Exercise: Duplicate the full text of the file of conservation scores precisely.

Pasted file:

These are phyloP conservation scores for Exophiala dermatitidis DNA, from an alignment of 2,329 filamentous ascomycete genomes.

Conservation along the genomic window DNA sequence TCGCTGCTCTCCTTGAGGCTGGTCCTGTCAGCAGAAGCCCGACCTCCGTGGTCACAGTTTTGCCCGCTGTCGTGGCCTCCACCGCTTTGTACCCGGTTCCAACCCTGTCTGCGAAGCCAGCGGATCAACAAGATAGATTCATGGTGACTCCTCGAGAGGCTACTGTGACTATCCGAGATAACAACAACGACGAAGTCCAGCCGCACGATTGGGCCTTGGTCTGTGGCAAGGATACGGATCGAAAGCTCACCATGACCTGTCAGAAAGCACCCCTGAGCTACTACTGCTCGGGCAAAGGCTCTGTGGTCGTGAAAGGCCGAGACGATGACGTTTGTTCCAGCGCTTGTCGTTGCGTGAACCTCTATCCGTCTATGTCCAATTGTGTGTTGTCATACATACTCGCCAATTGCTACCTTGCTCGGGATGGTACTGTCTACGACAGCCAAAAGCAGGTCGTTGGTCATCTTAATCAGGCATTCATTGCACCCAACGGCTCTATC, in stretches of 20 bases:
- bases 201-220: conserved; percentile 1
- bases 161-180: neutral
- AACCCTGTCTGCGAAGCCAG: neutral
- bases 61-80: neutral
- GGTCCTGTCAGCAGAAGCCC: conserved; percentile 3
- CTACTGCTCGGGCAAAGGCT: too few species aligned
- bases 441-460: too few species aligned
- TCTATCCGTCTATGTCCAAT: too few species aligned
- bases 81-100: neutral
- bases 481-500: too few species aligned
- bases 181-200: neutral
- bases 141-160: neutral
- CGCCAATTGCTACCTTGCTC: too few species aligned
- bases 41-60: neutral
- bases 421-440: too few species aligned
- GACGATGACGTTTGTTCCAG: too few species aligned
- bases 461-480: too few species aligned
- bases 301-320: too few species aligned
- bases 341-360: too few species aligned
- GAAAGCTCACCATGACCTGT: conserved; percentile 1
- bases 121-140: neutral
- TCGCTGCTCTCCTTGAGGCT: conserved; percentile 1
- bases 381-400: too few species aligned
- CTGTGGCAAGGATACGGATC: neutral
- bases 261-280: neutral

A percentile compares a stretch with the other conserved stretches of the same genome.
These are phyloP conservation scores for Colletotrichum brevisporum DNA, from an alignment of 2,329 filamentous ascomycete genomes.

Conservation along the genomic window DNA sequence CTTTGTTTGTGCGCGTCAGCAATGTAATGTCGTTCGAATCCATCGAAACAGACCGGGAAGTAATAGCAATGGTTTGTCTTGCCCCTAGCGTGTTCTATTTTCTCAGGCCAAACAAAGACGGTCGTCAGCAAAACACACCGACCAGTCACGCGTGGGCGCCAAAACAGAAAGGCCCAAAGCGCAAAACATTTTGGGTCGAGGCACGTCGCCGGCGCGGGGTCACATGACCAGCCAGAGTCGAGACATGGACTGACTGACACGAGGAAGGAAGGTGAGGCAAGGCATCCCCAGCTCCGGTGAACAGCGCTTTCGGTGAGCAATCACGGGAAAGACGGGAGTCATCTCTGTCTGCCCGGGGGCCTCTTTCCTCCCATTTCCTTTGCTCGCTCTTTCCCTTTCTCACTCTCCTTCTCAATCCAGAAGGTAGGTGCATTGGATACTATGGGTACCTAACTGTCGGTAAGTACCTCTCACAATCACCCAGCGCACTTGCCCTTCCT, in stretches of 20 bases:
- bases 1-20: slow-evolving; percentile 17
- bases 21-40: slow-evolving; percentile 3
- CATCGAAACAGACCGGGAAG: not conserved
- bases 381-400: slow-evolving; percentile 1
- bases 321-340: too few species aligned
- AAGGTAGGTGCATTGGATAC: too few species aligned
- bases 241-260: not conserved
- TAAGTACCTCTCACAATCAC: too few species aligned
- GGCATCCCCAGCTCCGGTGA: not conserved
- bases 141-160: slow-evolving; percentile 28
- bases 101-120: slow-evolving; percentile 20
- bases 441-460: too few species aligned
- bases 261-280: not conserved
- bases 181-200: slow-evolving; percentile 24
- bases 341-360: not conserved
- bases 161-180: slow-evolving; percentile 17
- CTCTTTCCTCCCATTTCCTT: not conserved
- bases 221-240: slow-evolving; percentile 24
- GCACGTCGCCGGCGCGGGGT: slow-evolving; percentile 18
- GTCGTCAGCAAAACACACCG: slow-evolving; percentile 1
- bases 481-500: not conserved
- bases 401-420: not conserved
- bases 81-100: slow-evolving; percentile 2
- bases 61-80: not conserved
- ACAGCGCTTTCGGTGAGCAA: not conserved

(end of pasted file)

These are phyloP conservation scores for Exophiala dermatitidis DNA, from an alignment of 2,329 filamentous ascomycete genomes.

Conservation along the genomic window DNA sequence TCGCTGCTCTCCTTGAGGCTGGTCCTGTCAGCAGAAGCCCGACCTCCGTGGTCACAGTTTTGCCCGCTGTCGTGGCCTCCACCGCTTTGTACCCGGTTCCAACCCTGTCTGCGAAGCCAGCGGATCAACAAGATAGATTCATGGTGACTCCTCGAGAGGCTACTGTGACTATCCGAGATAACAACAACGACGAAGTCCAGCCGCACGATTGGGCCTTGGTCTGTGGCAAGGATACGGATCGAAAGCTCACCATGACCTGTCAGAAAGCACCCCTGAGCTACTACTGCTCGGGCAAAGGCTCTGTGGTCGTGAAAGGCCGAGACGATGACGTTTGTTCCAGCGCTTGTCGTTGCGTGAACCTCTATCCGTCTATGTCCAATTGTGTGTTGTCATACATACTCGCCAATTGCTACCTTGCTCGGGATGGTACTGTCTACGACAGCCAAAAGCAGGTCGTTGGTCATCTTAATCAGGCATTCATTGCACCCAACGGCTCTATC, in stretches of 20 bases:
- bases 201-220: conserved; percentile 1
- bases 161-180: neutral
- AACCCTGTCTGCGAAGCCAG: neutral
- bases 61-80: neutral
- GGTCCTGTCAGCAGAAGCCC: conserved; percentile 3
- CTACTGCTCGGGCAAAGGCT: too few species aligned
- bases 441-460: too few species aligned
- TCTATCCGTCTATGTCCAAT: too few species aligned
- bases 81-100: neutral
- bases 481-500: too few species aligned
- bases 181-200: neutral
- bases 141-160: neutral
- CGCCAATTGCTACCTTGCTC: too few species aligned
- bases 41-60: neutral
- bases 421-440: too few species aligned
- GACGATGACGTTTGTTCCAG: too few species aligned
- bases 461-480: too few species aligned
- bases 301-320: too few species aligned
- bases 341-360: too few species aligned
- GAAAGCTCACCATGACCTGT: conserved; percentile 1
- bases 121-140: neutral
- TCGCTGCTCTCCTTGAGGCT: conserved; percentile 1
- bases 381-400: too few species aligned
- CTGTGGCAAGGATACGGATC: neutral
- bases 261-280: neutral

A percentile compares a stretch with the other conserved stretches of the same genome.
These are phyloP conservation scores for Colletotrichum brevisporum DNA, from an alignment of 2,329 filamentous ascomycete genomes.

Conservation along the genomic window DNA sequence CTTTGTTTGTGCGCGTCAGCAATGTAATGTCGTTCGAATCCATCGAAACAGACCGGGAAGTAATAGCAATGGTTTGTCTTGCCCCTAGCGTGTTCTATTTTCTCAGGCCAAACAAAGACGGTCGTCAGCAAAACACACCGACCAGTCACGCGTGGGCGCCAAAACAGAAAGGCCCAAAGCGCAAAACATTTTGGGTCGAGGCACGTCGCCGGCGCGGGGTCACATGACCAGCCAGAGTCGAGACATGGACTGACTGACACGAGGAAGGAAGGTGAGGCAAGGCATCCCCAGCTCCGGTGAACAGCGCTTTCGGTGAGCAATCACGGGAAAGACGGGAGTCATCTCTGTCTGCCCGGGGGCCTCTTTCCTCCCATTTCCTTTGCTCGCTCTTTCCCTTTCTCACTCTCCTTCTCAATCCAGAAGGTAGGTGCATTGGATACTATGGGTACCTAACTGTCGGTAAGTACCTCTCACAATCACCCAGCGCACTTGCCCTTCCT, in stretches of 20 bases:
- bases 1-20: slow-evolving; percentile 17
- bases 21-40: slow-evolving; percentile 3
- CATCGAAACAGACCGGGAAG: not conserved
- bases 381-400: slow-evolving; percentile 1
- bases 321-340: too few species aligned
- AAGGTAGGTGCATTGGATAC: too few species aligned
- bases 241-260: not conserved
- TAAGTACCTCTCACAATCAC: too few species aligned
- GGCATCCCCAGCTCCGGTGA: not conserved
- bases 141-160: slow-evolving; percentile 28
- bases 101-120: slow-evolving; percentile 20
- bases 441-460: too few species aligned
- bases 261-280: not conserved
- bases 181-200: slow-evolving; percentile 24
- bases 341-360: not conserved
- bases 161-180: slow-evolving; percentile 17
- CTCTTTCCTCCCATTTCCTT: not conserved
- bases 221-240: slow-evolving; percentile 24
- GCACGTCGCCGGCGCGGGGT: slow-evolving; percentile 18
- GTCGTCAGCAAAACACACCG: slow-evolving; percentile 1
- bases 481-500: not conserved
- bases 401-420: not conserved
- bases 81-100: slow-evolving; percentile 2
- bases 61-80: not conserved
- ACAGCGCTTTCGGTGAGCAA: not conserved